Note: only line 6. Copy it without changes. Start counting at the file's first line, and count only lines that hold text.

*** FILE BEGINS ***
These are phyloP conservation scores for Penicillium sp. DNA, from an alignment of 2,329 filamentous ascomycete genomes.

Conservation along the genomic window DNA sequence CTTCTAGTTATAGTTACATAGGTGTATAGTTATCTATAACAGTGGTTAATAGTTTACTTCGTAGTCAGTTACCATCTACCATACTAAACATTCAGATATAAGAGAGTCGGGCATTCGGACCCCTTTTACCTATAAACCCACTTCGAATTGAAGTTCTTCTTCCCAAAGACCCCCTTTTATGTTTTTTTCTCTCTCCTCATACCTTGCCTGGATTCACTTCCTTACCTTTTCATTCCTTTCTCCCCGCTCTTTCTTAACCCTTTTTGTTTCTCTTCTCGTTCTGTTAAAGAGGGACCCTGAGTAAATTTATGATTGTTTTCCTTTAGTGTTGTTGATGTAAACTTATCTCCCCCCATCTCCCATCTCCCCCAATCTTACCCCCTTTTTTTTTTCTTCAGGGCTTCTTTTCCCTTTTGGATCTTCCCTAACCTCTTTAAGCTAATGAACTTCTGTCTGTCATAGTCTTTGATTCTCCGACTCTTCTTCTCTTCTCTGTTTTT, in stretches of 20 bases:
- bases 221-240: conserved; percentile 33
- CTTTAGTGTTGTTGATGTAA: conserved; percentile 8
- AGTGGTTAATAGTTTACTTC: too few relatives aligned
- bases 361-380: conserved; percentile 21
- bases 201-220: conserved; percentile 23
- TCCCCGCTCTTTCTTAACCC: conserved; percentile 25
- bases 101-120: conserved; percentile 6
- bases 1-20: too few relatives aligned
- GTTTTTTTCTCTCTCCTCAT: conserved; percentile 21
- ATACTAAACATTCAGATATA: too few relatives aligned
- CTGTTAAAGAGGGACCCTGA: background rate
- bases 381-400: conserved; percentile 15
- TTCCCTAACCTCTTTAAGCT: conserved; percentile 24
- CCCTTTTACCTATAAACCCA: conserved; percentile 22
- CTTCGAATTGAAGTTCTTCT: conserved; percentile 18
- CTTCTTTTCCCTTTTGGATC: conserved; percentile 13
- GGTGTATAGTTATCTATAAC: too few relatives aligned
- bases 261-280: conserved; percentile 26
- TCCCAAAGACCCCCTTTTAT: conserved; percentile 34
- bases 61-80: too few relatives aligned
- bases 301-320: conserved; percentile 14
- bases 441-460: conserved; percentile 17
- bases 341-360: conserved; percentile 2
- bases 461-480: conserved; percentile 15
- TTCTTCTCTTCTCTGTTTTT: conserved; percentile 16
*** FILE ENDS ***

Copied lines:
- bases 361-380: conserved; percentile 21